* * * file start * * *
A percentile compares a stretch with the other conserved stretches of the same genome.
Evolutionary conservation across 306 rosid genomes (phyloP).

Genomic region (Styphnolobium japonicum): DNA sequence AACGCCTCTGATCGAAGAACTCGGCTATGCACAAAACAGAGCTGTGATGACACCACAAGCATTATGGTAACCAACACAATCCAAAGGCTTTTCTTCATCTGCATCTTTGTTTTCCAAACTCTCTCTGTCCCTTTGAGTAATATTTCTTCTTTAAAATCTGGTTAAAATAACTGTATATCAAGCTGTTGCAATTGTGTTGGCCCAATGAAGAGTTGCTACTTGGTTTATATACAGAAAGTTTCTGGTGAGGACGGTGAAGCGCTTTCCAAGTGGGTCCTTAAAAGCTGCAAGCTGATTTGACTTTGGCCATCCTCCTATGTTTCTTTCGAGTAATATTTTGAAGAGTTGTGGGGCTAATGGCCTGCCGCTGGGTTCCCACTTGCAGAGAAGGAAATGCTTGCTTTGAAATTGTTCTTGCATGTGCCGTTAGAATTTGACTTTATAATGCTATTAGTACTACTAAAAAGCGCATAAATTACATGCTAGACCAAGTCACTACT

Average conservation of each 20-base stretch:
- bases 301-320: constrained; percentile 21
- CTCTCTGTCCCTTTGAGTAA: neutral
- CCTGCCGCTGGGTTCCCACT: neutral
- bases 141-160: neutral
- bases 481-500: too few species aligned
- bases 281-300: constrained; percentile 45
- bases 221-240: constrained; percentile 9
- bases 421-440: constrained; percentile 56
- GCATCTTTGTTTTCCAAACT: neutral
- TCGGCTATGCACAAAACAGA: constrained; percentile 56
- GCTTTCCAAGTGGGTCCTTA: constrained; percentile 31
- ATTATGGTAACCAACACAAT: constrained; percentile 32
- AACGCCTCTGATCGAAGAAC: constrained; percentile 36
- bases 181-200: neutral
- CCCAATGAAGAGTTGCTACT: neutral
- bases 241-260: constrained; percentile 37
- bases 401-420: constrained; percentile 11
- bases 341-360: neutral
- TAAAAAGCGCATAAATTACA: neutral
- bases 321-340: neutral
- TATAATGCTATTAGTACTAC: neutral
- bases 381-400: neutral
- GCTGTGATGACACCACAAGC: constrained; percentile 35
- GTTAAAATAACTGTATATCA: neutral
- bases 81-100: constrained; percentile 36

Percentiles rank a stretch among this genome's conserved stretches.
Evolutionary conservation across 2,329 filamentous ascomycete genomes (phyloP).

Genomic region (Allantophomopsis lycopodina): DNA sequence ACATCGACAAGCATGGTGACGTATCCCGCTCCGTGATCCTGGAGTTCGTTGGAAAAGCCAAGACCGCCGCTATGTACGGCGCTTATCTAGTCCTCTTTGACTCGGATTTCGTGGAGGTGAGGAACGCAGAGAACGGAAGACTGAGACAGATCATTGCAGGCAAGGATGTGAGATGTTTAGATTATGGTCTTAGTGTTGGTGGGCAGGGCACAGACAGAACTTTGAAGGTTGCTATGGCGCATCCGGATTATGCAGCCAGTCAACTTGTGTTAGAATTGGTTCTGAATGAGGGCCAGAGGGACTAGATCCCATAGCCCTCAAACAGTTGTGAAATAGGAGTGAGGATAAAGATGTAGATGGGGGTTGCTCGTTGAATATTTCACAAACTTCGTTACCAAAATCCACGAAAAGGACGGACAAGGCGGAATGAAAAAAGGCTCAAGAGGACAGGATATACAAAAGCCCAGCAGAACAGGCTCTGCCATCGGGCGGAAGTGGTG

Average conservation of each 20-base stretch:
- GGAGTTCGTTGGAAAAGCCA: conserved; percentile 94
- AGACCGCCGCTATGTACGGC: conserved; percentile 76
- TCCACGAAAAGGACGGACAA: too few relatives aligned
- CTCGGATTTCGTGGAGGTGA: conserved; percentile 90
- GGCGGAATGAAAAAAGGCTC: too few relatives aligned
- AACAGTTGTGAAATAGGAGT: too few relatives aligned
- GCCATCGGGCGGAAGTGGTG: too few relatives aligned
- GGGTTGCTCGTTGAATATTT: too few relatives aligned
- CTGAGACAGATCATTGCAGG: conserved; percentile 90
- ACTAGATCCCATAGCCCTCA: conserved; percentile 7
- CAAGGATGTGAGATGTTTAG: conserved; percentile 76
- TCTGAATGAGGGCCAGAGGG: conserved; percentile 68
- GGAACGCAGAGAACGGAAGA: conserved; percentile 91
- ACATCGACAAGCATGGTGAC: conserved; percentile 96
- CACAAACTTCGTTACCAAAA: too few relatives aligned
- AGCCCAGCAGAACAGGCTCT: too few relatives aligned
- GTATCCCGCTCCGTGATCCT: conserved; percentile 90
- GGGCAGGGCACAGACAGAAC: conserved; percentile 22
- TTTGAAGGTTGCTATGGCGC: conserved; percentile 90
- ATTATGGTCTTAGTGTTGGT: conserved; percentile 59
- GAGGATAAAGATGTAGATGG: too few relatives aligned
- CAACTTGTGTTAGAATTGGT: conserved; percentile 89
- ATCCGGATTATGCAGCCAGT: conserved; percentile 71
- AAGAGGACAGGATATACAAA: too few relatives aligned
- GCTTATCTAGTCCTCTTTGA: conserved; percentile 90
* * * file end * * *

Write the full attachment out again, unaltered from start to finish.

A percentile compares a stretch with the other conserved stretches of the same genome.
Evolutionary conservation across 306 rosid genomes (phyloP).

Genomic region (Styphnolobium japonicum): DNA sequence AACGCCTCTGATCGAAGAACTCGGCTATGCACAAAACAGAGCTGTGATGACACCACAAGCATTATGGTAACCAACACAATCCAAAGGCTTTTCTTCATCTGCATCTTTGTTTTCCAAACTCTCTCTGTCCCTTTGAGTAATATTTCTTCTTTAAAATCTGGTTAAAATAACTGTATATCAAGCTGTTGCAATTGTGTTGGCCCAATGAAGAGTTGCTACTTGGTTTATATACAGAAAGTTTCTGGTGAGGACGGTGAAGCGCTTTCCAAGTGGGTCCTTAAAAGCTGCAAGCTGATTTGACTTTGGCCATCCTCCTATGTTTCTTTCGAGTAATATTTTGAAGAGTTGTGGGGCTAATGGCCTGCCGCTGGGTTCCCACTTGCAGAGAAGGAAATGCTTGCTTTGAAATTGTTCTTGCATGTGCCGTTAGAATTTGACTTTATAATGCTATTAGTACTACTAAAAAGCGCATAAATTACATGCTAGACCAAGTCACTACT

Average conservation of each 20-base stretch:
- bases 301-320: constrained; percentile 21
- CTCTCTGTCCCTTTGAGTAA: neutral
- CCTGCCGCTGGGTTCCCACT: neutral
- bases 141-160: neutral
- bases 481-500: too few species aligned
- bases 281-300: constrained; percentile 45
- bases 221-240: constrained; percentile 9
- bases 421-440: constrained; percentile 56
- GCATCTTTGTTTTCCAAACT: neutral
- TCGGCTATGCACAAAACAGA: constrained; percentile 56
- GCTTTCCAAGTGGGTCCTTA: constrained; percentile 31
- ATTATGGTAACCAACACAAT: constrained; percentile 32
- AACGCCTCTGATCGAAGAAC: constrained; percentile 36
- bases 181-200: neutral
- CCCAATGAAGAGTTGCTACT: neutral
- bases 241-260: constrained; percentile 37
- bases 401-420: constrained; percentile 11
- bases 341-360: neutral
- TAAAAAGCGCATAAATTACA: neutral
- bases 321-340: neutral
- TATAATGCTATTAGTACTAC: neutral
- bases 381-400: neutral
- GCTGTGATGACACCACAAGC: constrained; percentile 35
- GTTAAAATAACTGTATATCA: neutral
- bases 81-100: constrained; percentile 36

Percentiles rank a stretch among this genome's conserved stretches.
Evolutionary conservation across 2,329 filamentous ascomycete genomes (phyloP).

Genomic region (Allantophomopsis lycopodina): DNA sequence ACATCGACAAGCATGGTGACGTATCCCGCTCCGTGATCCTGGAGTTCGTTGGAAAAGCCAAGACCGCCGCTATGTACGGCGCTTATCTAGTCCTCTTTGACTCGGATTTCGTGGAGGTGAGGAACGCAGAGAACGGAAGACTGAGACAGATCATTGCAGGCAAGGATGTGAGATGTTTAGATTATGGTCTTAGTGTTGGTGGGCAGGGCACAGACAGAACTTTGAAGGTTGCTATGGCGCATCCGGATTATGCAGCCAGTCAACTTGTGTTAGAATTGGTTCTGAATGAGGGCCAGAGGGACTAGATCCCATAGCCCTCAAACAGTTGTGAAATAGGAGTGAGGATAAAGATGTAGATGGGGGTTGCTCGTTGAATATTTCACAAACTTCGTTACCAAAATCCACGAAAAGGACGGACAAGGCGGAATGAAAAAAGGCTCAAGAGGACAGGATATACAAAAGCCCAGCAGAACAGGCTCTGCCATCGGGCGGAAGTGGTG

Average conservation of each 20-base stretch:
- GGAGTTCGTTGGAAAAGCCA: conserved; percentile 94
- AGACCGCCGCTATGTACGGC: conserved; percentile 76
- TCCACGAAAAGGACGGACAA: too few relatives aligned
- CTCGGATTTCGTGGAGGTGA: conserved; percentile 90
- GGCGGAATGAAAAAAGGCTC: too few relatives aligned
- AACAGTTGTGAAATAGGAGT: too few relatives aligned
- GCCATCGGGCGGAAGTGGTG: too few relatives aligned
- GGGTTGCTCGTTGAATATTT: too few relatives aligned
- CTGAGACAGATCATTGCAGG: conserved; percentile 90
- ACTAGATCCCATAGCCCTCA: conserved; percentile 7
- CAAGGATGTGAGATGTTTAG: conserved; percentile 76
- TCTGAATGAGGGCCAGAGGG: conserved; percentile 68
- GGAACGCAGAGAACGGAAGA: conserved; percentile 91
- ACATCGACAAGCATGGTGAC: conserved; percentile 96
- CACAAACTTCGTTACCAAAA: too few relatives aligned
- AGCCCAGCAGAACAGGCTCT: too few relatives aligned
- GTATCCCGCTCCGTGATCCT: conserved; percentile 90
- GGGCAGGGCACAGACAGAAC: conserved; percentile 22
- TTTGAAGGTTGCTATGGCGC: conserved; percentile 90
- ATTATGGTCTTAGTGTTGGT: conserved; percentile 59
- GAGGATAAAGATGTAGATGG: too few relatives aligned
- CAACTTGTGTTAGAATTGGT: conserved; percentile 89
- ATCCGGATTATGCAGCCAGT: conserved; percentile 71
- AAGAGGACAGGATATACAAA: too few relatives aligned
- GCTTATCTAGTCCTCTTTGA: conserved; percentile 90